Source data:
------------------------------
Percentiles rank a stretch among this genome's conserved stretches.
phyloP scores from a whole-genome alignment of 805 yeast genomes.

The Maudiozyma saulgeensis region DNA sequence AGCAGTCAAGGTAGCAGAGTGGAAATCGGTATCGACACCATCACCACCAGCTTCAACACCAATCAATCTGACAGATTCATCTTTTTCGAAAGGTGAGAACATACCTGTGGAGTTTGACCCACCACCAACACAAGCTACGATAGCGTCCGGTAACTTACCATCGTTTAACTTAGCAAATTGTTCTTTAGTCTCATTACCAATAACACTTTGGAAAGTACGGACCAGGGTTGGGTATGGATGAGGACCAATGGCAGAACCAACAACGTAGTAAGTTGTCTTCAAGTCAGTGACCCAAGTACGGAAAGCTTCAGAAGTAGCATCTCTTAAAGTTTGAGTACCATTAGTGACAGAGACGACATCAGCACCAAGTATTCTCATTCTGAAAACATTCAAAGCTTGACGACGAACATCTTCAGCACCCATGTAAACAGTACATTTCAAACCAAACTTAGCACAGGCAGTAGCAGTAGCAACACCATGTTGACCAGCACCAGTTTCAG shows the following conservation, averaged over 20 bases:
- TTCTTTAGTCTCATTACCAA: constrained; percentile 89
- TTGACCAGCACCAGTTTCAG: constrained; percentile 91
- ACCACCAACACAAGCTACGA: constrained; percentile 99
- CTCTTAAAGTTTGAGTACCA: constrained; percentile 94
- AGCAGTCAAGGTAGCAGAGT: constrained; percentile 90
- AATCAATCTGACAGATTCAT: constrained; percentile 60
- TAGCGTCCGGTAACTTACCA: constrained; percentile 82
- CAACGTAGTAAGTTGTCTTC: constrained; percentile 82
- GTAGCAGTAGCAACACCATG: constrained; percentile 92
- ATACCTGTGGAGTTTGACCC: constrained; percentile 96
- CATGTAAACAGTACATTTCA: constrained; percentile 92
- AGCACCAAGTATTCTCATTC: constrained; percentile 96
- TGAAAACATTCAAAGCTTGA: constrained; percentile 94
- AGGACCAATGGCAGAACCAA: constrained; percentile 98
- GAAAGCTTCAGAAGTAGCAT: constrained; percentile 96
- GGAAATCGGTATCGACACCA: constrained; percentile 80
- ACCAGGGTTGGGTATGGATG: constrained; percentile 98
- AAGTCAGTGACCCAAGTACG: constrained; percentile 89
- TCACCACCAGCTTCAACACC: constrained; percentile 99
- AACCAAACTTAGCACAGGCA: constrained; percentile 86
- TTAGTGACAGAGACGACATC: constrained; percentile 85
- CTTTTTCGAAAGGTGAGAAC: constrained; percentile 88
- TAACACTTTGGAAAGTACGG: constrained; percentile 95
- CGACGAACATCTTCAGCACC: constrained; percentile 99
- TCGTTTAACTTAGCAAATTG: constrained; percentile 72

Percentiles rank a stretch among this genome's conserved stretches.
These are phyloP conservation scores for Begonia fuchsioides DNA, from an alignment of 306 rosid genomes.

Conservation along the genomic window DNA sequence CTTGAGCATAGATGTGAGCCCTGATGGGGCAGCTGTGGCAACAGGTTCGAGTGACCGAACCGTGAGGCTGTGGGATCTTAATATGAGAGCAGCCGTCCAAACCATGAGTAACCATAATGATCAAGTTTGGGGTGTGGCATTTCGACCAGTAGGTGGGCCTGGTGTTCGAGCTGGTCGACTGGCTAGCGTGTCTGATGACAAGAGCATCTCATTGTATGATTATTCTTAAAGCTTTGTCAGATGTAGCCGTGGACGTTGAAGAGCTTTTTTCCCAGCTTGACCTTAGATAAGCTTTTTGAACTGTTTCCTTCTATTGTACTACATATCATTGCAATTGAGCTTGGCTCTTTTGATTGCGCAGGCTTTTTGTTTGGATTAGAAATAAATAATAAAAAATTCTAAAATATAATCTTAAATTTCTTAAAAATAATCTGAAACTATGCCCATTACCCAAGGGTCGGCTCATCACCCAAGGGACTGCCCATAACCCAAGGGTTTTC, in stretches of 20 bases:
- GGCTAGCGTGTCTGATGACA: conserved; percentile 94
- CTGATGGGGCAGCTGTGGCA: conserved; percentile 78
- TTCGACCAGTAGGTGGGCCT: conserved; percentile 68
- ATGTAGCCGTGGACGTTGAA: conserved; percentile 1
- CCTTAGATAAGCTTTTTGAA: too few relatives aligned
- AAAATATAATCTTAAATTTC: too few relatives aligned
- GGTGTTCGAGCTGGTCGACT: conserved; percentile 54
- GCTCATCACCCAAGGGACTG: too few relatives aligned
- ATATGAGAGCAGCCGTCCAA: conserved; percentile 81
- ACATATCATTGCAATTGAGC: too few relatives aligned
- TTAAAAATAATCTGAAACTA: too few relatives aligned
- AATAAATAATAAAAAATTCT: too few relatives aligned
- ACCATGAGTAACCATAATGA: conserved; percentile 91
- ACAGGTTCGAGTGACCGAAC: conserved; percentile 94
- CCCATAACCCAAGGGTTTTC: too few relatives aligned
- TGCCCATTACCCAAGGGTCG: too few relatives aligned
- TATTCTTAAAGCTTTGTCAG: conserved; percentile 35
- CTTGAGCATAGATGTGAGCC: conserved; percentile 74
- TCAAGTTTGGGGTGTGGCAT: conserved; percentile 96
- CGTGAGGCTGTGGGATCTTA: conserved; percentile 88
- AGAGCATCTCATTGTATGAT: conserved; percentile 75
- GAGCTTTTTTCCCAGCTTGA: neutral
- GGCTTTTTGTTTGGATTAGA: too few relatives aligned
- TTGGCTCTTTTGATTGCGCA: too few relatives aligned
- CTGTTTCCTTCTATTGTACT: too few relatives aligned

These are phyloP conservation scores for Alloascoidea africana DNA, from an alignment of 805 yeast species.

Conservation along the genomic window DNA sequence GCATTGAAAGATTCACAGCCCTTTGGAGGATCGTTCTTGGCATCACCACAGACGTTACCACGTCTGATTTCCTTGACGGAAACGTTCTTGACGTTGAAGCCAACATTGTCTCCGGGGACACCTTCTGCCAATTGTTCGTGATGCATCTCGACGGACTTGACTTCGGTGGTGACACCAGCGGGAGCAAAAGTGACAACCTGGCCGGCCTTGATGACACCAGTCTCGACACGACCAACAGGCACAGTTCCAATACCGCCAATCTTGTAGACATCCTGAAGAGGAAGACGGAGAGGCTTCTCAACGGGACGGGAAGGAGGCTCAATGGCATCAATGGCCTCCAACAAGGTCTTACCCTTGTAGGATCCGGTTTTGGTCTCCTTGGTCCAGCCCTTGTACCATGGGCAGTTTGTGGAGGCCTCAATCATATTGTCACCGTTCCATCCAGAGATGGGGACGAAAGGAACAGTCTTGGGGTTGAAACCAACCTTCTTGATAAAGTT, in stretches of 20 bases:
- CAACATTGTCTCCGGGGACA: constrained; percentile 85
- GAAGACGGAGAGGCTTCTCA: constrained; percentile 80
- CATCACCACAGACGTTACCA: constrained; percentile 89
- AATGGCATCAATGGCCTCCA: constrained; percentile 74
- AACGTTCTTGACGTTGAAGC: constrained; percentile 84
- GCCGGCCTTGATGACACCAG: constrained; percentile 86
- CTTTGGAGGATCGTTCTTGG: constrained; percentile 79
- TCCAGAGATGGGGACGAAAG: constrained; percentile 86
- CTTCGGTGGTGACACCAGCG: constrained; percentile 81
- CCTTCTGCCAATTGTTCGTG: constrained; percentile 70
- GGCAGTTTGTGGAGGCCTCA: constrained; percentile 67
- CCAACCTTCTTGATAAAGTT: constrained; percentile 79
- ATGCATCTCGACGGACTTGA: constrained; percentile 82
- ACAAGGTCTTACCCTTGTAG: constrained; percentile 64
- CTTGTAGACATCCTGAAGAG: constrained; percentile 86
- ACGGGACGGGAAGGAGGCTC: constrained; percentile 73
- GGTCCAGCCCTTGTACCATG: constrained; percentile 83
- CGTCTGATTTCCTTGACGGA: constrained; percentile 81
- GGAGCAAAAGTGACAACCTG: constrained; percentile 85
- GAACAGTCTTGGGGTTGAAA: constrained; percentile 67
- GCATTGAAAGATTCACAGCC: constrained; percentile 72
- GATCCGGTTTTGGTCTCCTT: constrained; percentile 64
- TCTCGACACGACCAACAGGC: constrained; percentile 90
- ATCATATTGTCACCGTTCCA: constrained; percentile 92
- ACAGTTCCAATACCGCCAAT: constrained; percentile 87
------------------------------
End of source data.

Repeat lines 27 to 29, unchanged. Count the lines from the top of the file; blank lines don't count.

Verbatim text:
- CGACGAACATCTTCAGCACC: constrained; percentile 99
- TCGTTTAACTTAGCAAATTG: constrained; percentile 72

Percentiles rank a stretch among this genome's conserved stretches.